Peninsula Fly Fishers

Fishing Crowsnest Pass
Alberta, Canada
July 2005

by Larry Mitchell

December 2005

Homer with cutthoat
Homer Eaton with picture perfect landing form on this big cutthroat

The trip to Canada was a repeat "fishout" for me (first taken in September of 04). I booked through Elderhostel who has several fly-fishing trips covering both coasts and Canada. When I took the trip there were no extra charges for a single supplement. Five days of fishing, 6 nights lodging and all meals were included. Airfare/car rental was extra.

Last year I stayed an extra day into Saturday, however, prior scheduling constraints shortened this trip. This year Homer Eaton and I went in July, the weather was warm and the fishing was excellent. We began our journey on a Sunday and ended the following Friday. We flew into Calgary and drove to our southwest destination in about 2.5 hours.

Crowsnest River
Crowsnest River – trouty water for sure

Canadian scenery and locals were great and we even saw a small herd of buffalo near journey's end. We pulled into the Crowsnest Centre near dark and a meal was ready for us. About 40 people had signed up for the program as compared to 17 last year. Eve and Dave Walsh were our local guides along with their two sons and extra help.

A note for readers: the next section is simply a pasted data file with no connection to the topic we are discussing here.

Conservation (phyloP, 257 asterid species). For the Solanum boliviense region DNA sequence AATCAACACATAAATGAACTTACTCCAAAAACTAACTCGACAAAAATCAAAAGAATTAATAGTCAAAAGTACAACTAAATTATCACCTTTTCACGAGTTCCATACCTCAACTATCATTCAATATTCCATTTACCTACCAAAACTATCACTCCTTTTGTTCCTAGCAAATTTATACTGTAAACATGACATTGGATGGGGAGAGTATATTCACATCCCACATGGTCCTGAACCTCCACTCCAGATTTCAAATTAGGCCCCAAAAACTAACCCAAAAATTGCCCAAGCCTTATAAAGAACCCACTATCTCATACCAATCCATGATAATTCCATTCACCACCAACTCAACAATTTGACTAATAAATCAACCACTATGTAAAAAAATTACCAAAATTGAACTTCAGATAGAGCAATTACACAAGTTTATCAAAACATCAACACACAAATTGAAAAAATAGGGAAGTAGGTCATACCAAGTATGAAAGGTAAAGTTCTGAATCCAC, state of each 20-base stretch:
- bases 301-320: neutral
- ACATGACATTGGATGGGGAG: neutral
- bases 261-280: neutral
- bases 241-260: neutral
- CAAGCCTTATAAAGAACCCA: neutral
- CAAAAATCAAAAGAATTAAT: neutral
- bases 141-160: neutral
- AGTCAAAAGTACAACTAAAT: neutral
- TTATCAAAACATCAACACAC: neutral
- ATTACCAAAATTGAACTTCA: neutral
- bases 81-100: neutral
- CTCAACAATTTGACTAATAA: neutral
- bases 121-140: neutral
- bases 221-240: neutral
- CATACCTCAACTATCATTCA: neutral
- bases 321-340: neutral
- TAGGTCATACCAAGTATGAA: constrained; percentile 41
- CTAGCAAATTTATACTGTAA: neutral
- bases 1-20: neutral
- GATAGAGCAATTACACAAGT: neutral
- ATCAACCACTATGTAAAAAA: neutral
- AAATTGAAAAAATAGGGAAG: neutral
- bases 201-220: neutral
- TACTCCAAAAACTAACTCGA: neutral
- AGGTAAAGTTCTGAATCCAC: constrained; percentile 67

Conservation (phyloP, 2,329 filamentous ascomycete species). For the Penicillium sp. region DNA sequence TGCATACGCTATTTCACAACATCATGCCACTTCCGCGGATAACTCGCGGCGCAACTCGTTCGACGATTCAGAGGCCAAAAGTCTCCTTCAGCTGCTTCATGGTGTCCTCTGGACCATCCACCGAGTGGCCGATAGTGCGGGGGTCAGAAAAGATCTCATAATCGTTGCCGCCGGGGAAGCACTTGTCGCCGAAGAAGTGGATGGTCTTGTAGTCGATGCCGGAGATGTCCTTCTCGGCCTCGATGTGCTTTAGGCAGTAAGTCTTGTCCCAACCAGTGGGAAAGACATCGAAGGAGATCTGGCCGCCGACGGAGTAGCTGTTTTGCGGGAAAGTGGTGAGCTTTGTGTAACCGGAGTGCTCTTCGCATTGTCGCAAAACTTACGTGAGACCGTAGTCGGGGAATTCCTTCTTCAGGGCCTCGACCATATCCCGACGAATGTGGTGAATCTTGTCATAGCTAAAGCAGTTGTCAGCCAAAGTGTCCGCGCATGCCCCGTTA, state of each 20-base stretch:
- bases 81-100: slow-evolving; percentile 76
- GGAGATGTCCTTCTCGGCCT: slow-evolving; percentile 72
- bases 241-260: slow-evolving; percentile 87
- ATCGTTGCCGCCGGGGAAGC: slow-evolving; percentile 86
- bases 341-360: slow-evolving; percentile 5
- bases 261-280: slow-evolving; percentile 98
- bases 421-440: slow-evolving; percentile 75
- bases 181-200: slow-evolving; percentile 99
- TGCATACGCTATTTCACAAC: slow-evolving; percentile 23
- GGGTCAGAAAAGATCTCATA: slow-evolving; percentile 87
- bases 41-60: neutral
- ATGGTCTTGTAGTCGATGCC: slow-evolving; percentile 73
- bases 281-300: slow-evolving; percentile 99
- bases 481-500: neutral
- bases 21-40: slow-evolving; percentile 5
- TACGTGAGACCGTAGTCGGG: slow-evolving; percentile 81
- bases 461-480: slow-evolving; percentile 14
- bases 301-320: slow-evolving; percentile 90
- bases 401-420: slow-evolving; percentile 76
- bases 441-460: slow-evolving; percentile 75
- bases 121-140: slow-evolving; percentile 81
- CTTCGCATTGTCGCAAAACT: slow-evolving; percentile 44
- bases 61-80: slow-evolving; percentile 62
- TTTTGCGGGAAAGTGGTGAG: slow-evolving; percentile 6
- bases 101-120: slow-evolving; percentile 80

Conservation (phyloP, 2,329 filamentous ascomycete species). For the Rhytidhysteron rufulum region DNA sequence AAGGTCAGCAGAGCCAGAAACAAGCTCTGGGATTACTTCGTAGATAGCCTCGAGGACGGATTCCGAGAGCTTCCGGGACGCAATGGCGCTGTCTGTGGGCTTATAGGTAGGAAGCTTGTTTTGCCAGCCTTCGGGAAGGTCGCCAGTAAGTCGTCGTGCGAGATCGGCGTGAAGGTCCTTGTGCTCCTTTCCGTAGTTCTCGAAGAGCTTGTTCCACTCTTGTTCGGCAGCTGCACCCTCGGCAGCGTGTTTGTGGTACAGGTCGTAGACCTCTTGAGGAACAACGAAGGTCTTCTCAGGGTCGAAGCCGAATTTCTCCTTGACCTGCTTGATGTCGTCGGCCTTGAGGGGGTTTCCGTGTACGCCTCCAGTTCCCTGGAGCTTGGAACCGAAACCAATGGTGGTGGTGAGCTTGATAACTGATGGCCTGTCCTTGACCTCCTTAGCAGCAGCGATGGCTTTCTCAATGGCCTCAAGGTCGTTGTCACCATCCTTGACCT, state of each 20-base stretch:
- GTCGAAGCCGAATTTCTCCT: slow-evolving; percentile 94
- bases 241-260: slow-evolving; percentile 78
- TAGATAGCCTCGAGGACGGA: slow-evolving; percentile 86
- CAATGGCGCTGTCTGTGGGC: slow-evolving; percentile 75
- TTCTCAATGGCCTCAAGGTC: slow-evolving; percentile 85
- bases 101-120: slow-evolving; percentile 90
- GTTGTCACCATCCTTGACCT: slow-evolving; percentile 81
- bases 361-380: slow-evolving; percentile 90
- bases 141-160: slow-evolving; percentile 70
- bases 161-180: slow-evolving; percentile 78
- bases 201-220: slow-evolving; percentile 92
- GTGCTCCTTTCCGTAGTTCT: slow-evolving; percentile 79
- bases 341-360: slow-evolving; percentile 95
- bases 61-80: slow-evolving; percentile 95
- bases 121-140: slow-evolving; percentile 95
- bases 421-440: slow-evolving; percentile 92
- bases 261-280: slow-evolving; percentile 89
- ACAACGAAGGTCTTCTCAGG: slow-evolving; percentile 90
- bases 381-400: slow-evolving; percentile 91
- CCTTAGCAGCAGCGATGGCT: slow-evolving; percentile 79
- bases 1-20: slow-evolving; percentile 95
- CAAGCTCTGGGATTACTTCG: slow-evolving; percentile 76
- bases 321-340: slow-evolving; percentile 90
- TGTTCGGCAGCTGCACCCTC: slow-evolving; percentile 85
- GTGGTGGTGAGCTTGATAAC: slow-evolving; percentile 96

Although 40 people seemed too much - hiking and touring trips lessened the fishing load on the streams. We generally broke up into two parties and fished different streams so that crowding never seemed a problem. The elevation of the area is 4,000 feet. Many fly fishers used the "wet wading" technique in the temperate weather.

We fished 7-9 foot leaders, dry flies and weighted nymphs as we waded into the streams, pools and riffles of waters averaging 12 to 18 inches depth.. All fishing was for wild brookies, rainbows and "bull trout". We generally hooked into 6 - 9 fish daily and landed many. Evenings were filled with tours of the former coal mining area, local sights or fly tying. Tasty meals and lunches were provided at community tables or field locales.

Larry hooks up
The author with a fishy friend

Fishing was available in the evening for those who weren't too exhausted from the 6-hour fishing during daylight. Homer landed an 18 to 20 inch trout and my catches were more in the 14 to 16 inch size. The battle on these wild fish was typical of much larger "planted" fish. We threw beadhead nymphs such as the hares ear, prinze and pheasant tail. The waters were so clear that dry flies were also a good choice.

Our hosts were busy explaining the history and geology of the area and were pleasant company. I did a second Elderhostel trip to Montana in late September. If you're looking for interesting and well organized trips, check out Elderhostel.

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